Turner argued that what secured the release of the Pentonville Five, as well as the campaign for justice for the Shrewsbury Pickets (which started that same year) was what these policies were a response to mass action and organisation. Drawing comparisons from his own experience entering employment in 1982 (with 80% of employees being covered by a collective bargaining agreement, trade union membership at 12 million, and 65% of Britain’s GDP going to wages) to today, he described a pattern of “wage theft”. He also paid tribute to those who had helped draft Labour’s manifesto policies in relation to workers’ rights (such as sectoral collective bargaining and repealing anti-trade union laws), and called for pressure to ensure the party maintained a commitment to these pledges. Emphasising that “struggle secures progress”, he called for a focus on building trade unions and social movements in the months ahead: “when we have confidence, anything is possible”.

Marian Carty of Goldsmiths UCU highlighted the scale of casualisation in the education sector – with 46% of universities and 60% of further education colleges having employees on zero hours contracts, and even many experienced teaching staff on fixed-term contracts.

Describing casualisation as “dehumanising”, she outlined how many are left without sick or holiday pay, struggling to build roots in any one place, and without sufficient time to help students. Other sectors are now also fighting back, with recent industrial action from casualised workers such as cleaners employed by Churchill Group and outsourced Mitie hospital staff. The campaign against casualisation must be viewed as “part of a fight for the future of higher education: we have a vision of a sector run for the public good rather than profit.” She pointed to the increasingly outlandish student rent charged by private landlords as an example of how this battle impacts wider communities by driving up local rents overall.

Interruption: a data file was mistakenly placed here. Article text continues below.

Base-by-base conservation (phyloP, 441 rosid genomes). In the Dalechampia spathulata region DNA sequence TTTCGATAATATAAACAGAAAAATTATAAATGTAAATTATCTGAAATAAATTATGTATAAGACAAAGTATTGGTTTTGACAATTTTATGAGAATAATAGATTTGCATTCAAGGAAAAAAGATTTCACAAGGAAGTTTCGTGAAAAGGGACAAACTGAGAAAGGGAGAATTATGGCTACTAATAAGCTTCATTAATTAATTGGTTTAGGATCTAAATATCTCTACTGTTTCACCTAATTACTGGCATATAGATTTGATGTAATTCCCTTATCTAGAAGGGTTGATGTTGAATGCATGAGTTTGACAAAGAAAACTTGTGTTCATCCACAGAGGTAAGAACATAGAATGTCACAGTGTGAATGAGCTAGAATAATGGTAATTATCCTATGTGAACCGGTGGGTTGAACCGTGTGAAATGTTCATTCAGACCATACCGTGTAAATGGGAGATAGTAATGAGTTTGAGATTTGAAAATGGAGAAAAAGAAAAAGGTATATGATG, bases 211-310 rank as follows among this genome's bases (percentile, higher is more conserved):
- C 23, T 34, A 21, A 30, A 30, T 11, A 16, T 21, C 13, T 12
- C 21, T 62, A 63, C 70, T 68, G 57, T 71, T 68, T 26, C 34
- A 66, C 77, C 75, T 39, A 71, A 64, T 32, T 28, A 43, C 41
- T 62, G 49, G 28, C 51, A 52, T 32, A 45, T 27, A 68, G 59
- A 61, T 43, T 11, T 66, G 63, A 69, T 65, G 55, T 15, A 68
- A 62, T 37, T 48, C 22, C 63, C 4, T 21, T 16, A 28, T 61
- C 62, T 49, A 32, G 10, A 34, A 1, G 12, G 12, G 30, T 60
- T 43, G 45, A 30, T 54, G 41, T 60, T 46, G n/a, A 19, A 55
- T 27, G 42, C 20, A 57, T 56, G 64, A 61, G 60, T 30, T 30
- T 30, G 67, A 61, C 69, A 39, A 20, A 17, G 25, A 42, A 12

The situation at Goldsmiths was described as a typical example of what is taking place throughout the sector. “Restructuring” proposed on the basis on getting rid of permanent jobs and further casualising the workforce, as well as two prominent union members being targeted for “defacto suspension”. The UCU branch have fought back with 37 days of industrial action this academic year, as well as an ongoing assessment boycott. Praising the support shown by students, she promoted an upcoming rally at the campus on – emphasising the importance of events such as this for building solidarity and collective confidence.

Sarah Woolley, General Secretary of the Bakers, Food and Allied Workers (BFAWU), asked “if now isn’t the time for a new deal for workers, when is?”. Millions have lived through 12 years of austerity with a weakened NHS and education system, public sector pay freezes, and a rolling back of the rights of disabled workers. She noted this all as part of a longer process of being told to “just be thankful for what you have” but stated that the pandemic has “shown who the world keeps the world turning”. With increasing numbers of people finding that their wages barely cover the costs of getting to and from work, she described a shift in the public mood as collectively workers are saying “no more”.